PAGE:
A roundup of news from the world of work
Finance Ministry fixes interest rate on Employees’ Provident Fund (EPF) at 8.7%, trade unions call it “anti-labour”
Trade unions are furious at the finance ministry’s decision to fix interest rates for Employees’ Provident Fund EPF at 8.7% for 2015-16, and are planning protest demonstrations across the country. This is perhaps the first time that a decision by the EPF organisation’s central board of trustees (CBT) has not concurred with the finance ministry. The CBT, an independent and autonomous body headed by the labour minister, had proposed an interest rate of 8.8% to be credited into the accounts of EPF subscribers, but the “Ministry of Finance has, however, ratified an interest rate of 8.7 per cent,” said Labour Minister Bandaru Dattatreya in a written reply to the Lok Sabha yesterday.
“The Finance Ministry has no role to encroach in decisions of CBT. It is the money of workers, the government is not contributing a single paisa. Government should be encouraging small savers. Even if the government decided to pay 8.95 per cent interest rate, it will save Rs 100 crore. We will hold demonstrations at all EPFO offices nationwide till the decision is rolled back,” Virjesh Upadhyay, CBT member and general secretary of the RSS-affiliated Bharatiya Mazdoor Sangh, told The Indian Express.
The labour ministry is now planning to seek a review of the finance ministry’s decision.
Gujarat salt manufacturers call off strike after government assurance
Salt manufacturers in Gujarat have postponed a strike against the state government’s plan to introduce VAT on industrial salt from the current fiscal year.
“Leaders of Namak Satyagrah Samiti (NSS), a group formed by salt manufacturers of the state met Rupani, who is also Minister of Labour and Employment and Saurabh Patel in Gandhinagar. After the meeting, the NSS postponed its three-day strike,” reports The Indian Express. The NSS says the government’s response to their demands was “positive”.
The salt cultivators allege that the government’s calculation of collecting five crore rupees annually through VAT was flawed, and also “maintaining separate records for industrial and edible salt was not feasible as there was no such distinction at the manufacturing stage”. They also fear that it would lead to an “inspector raj” system as most salt cultivators are not familiar with even basic computing and hence it would be difficult for them to keep records.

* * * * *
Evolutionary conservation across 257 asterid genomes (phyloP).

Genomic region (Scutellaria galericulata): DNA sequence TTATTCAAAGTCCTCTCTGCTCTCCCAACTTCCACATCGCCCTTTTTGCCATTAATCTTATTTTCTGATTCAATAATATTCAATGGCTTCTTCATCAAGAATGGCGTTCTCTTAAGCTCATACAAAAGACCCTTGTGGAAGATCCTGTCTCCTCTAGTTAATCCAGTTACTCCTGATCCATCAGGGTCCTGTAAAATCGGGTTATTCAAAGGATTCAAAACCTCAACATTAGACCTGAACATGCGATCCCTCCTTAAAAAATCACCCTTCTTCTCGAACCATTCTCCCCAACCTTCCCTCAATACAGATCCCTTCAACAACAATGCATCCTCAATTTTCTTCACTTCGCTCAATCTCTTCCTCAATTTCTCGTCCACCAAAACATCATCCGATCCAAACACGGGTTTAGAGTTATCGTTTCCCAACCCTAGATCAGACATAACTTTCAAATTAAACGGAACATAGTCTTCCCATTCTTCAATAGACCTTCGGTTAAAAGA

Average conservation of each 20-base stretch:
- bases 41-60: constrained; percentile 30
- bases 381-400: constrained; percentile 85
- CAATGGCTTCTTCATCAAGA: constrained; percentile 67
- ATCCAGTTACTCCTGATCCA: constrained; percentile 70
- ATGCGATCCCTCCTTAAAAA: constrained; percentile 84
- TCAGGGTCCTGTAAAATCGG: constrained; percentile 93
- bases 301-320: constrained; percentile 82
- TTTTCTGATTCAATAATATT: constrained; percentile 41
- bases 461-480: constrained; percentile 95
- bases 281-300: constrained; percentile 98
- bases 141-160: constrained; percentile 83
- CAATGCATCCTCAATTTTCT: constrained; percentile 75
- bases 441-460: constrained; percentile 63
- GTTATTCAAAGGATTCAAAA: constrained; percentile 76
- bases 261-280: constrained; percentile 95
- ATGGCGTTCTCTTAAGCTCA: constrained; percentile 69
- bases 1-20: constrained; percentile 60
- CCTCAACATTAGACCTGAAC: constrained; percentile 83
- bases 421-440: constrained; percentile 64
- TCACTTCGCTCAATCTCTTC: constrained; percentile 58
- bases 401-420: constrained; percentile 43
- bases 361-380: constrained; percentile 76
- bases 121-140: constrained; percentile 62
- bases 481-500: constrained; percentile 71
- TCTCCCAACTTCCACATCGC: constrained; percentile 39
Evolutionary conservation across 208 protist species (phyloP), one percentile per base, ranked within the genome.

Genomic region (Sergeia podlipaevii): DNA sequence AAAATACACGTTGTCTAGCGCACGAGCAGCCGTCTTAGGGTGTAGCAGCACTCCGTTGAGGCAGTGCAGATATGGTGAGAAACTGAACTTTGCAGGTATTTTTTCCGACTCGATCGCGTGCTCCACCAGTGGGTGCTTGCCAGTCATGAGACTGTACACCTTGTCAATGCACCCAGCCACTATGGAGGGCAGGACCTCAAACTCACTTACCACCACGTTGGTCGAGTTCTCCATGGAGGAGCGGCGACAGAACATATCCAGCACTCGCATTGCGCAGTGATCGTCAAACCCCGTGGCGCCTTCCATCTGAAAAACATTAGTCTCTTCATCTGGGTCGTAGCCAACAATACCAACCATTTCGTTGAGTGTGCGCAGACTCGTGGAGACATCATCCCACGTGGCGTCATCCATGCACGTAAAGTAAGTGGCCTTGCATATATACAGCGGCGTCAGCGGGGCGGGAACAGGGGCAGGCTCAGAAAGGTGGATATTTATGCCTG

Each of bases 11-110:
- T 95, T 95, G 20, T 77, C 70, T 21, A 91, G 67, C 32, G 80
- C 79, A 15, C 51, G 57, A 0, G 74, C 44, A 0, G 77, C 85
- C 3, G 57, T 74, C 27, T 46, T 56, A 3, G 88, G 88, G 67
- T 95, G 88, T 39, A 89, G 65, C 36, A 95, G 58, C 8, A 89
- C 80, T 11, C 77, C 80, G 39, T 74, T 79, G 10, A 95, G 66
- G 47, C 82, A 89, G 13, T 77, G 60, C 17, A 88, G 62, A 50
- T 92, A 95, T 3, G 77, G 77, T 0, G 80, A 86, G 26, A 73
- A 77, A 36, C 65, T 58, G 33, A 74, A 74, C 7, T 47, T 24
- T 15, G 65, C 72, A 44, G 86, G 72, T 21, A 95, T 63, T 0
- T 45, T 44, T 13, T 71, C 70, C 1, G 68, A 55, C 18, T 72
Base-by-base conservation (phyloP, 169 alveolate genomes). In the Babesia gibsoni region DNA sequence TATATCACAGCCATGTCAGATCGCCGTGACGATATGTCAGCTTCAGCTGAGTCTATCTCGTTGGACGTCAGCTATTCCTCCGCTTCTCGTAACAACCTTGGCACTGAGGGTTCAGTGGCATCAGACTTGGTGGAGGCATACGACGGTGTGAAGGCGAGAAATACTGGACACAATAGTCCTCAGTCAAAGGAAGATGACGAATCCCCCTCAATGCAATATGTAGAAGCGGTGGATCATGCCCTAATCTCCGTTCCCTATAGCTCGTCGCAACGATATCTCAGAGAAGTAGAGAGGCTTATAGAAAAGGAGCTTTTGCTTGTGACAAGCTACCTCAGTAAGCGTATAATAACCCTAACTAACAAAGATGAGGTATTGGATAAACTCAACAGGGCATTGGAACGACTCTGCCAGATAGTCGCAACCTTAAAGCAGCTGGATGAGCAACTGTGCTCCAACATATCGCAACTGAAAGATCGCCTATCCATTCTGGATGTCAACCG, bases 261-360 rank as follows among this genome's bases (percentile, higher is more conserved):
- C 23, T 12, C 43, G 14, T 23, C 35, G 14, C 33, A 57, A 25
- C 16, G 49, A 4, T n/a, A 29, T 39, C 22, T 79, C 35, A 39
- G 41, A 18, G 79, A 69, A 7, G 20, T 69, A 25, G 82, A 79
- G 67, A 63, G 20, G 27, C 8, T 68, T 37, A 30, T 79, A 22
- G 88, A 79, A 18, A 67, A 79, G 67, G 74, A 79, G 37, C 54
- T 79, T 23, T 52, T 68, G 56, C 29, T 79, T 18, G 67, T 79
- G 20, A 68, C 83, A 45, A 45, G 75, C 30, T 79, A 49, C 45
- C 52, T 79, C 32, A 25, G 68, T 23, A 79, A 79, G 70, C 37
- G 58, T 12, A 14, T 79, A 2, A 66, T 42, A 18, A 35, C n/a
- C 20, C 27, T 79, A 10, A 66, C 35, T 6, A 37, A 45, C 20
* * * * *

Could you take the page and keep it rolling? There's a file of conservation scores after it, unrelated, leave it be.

Gujarat produces 180 lakh metric tonne of salt annually and contributes nearly 70% of the salt produced in India.
Government to consider amending Factories Act after 3941 workers died during 2012-14
Labour Minister Bandaru Dattatreya said in the Lok Sabha that 3,941 workers had died in factories during the 2012-14 period, while also stressing that many initiatives for workplace safety were underway and that they are also considering amending the Factories Act.
“Various schemes are being implemented by the Ministry of Labour and Employment for the safety, health and environment at work place of workers,” he said.
During the three-year period, the total number of fatal and non-fatal injuries in factories stood at 84,518. “We are providing other benefits also. In order to ensure that these accidents do not take place, we are considering amending the Factories Act also,” PTI quoted Dattatreya as saying.
Labour ministry asks RBI to examine Workers’ Bank proposal
“The Labour Ministry has asked the Reserve Bank of India (RBI) to form a panel headed by a former Deputy Governor of the central bank to look into a proposal of creating a Workers’ Bank using Employees’ Provident Fund (EPF),” reports The Hindu.
The proposal for a Wokers’ Bank was put forward by a trade union about a decade ago and is modelled on similar initiatives in other countries where a collective pension fund system invests worker’s savings in various markets. The labour ministry has also sought the opinion of the department of financial services in the finance ministry on the proposal.
Coffee ‘slaves’: workers’ abuse revealed in Brazil
In Brazil, the world’s biggest producer of coffee, working conditions on some plantations have been described as “slave-like”. Watch this two-and-a-half-minute video by Al Jazeera with testimonies from workers and more:
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